UPDATE: Boeing 747 expected to fly at low altitude over downtown Indy CANCELED due to weather conditions
Rolls-Royce released the following statement following the cancelation:
We want to thank everyone in our Indianapolis community for their understanding about the postponement and eventual cancellation of today’s scheduled Rolls-Royce Test Bed fly over Indianapolis.
As many of us know in the aviation industry, all the best planning relies on the weather cooperating. Unfortunately, that was the case today. We received word as the Rolls-Royce Flying Test Bed was entering Indianapolis airspace, that the cloud ceiling was simply too low. After receiving communications from the FAA, the aircraft’s flight crews waived off the approach and continued on to its destination in Tucson, Arizona.
There is at least one shining light in today’s planned event; most of the community has a better understanding of the type of work that we do here in Indianapolis.
For those of you who wanted to see what the aircraft looked like – this was a photograph that was taken last night from Michigan, where it was recently repainted.
INDIANAPOLIS, Ind. (Dec 14, 2015)– A large Boeing 747-200 jet will fly at low altitude over Indianapolis on Tuesday around 1 p.m.
The jumbo jet will fly over Indianapolis on its way back from Oscoda, Michigan to the Rolls-Royce Flight Test Operations base in Tucson, Arizona. It was originally scheduled for noon, but due to weather conditions, the jet was delayed an hour.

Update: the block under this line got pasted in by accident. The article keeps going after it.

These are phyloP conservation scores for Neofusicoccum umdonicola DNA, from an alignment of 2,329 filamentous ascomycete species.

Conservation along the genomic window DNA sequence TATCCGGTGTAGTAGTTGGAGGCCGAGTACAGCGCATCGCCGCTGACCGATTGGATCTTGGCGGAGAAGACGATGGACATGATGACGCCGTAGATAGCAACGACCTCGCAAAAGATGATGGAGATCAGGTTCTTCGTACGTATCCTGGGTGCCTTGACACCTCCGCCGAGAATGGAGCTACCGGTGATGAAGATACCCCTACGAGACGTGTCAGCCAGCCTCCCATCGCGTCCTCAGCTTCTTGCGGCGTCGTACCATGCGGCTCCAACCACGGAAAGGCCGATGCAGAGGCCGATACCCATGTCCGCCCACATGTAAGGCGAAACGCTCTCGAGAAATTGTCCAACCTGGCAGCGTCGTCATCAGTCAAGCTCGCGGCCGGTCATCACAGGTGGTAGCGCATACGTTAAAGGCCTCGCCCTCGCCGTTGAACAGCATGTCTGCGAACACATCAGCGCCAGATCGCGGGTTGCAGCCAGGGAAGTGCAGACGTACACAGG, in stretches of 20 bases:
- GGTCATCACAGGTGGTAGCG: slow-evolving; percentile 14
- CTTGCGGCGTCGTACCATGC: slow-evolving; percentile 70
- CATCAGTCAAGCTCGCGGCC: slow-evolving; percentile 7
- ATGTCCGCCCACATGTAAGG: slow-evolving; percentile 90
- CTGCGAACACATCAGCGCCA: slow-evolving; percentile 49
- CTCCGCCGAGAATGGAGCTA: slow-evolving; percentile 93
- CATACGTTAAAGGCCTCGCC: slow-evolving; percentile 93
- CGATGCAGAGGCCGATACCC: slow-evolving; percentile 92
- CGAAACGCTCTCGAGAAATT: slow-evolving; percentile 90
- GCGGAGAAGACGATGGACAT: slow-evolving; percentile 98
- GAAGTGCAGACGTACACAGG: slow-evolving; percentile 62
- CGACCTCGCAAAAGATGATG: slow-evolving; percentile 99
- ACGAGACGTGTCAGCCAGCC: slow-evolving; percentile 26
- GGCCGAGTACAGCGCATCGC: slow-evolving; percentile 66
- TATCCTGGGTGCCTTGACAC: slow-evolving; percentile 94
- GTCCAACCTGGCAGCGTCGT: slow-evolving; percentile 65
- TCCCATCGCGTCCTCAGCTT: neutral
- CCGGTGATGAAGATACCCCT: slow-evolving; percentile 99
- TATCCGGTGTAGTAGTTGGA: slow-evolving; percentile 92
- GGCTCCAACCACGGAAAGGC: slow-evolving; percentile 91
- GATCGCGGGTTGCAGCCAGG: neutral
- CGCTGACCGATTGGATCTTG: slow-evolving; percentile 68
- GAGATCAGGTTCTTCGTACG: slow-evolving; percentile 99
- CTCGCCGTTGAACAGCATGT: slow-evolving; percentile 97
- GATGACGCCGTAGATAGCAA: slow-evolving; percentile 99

While it flies over Indy, it will undergo low flight levels for photography opportunities over facilities for Rolls-Royce, who owns the jet, and Raytheon Company. According to Rolls-Royce, the flight plan has been approved by the Federal Aviation Administration (FAA). It will fly in from the east side and go over the south side of downtown before exiting on the southwest side.
As a precautionary measure, local government, airport officials and first responders have been notified.
“Rolls-Royce flying test bed programs are critical in the certification process to bring new jet engines to market. Our 747 is returning from a maintenance center where we began preparing it for upcoming tests on our new Trent 1000 TEN engine. During the return flight to Tucson, we thought it would be great to say thank you to our Indianapolis engineering and manufacturing teams that contribute to the engine program’s success,” said Clive Barton, Rolls-Royce Flying Test Bed Program Manager.
— Rolls-Royce America (@RollsRoyceNA) December 14, 2015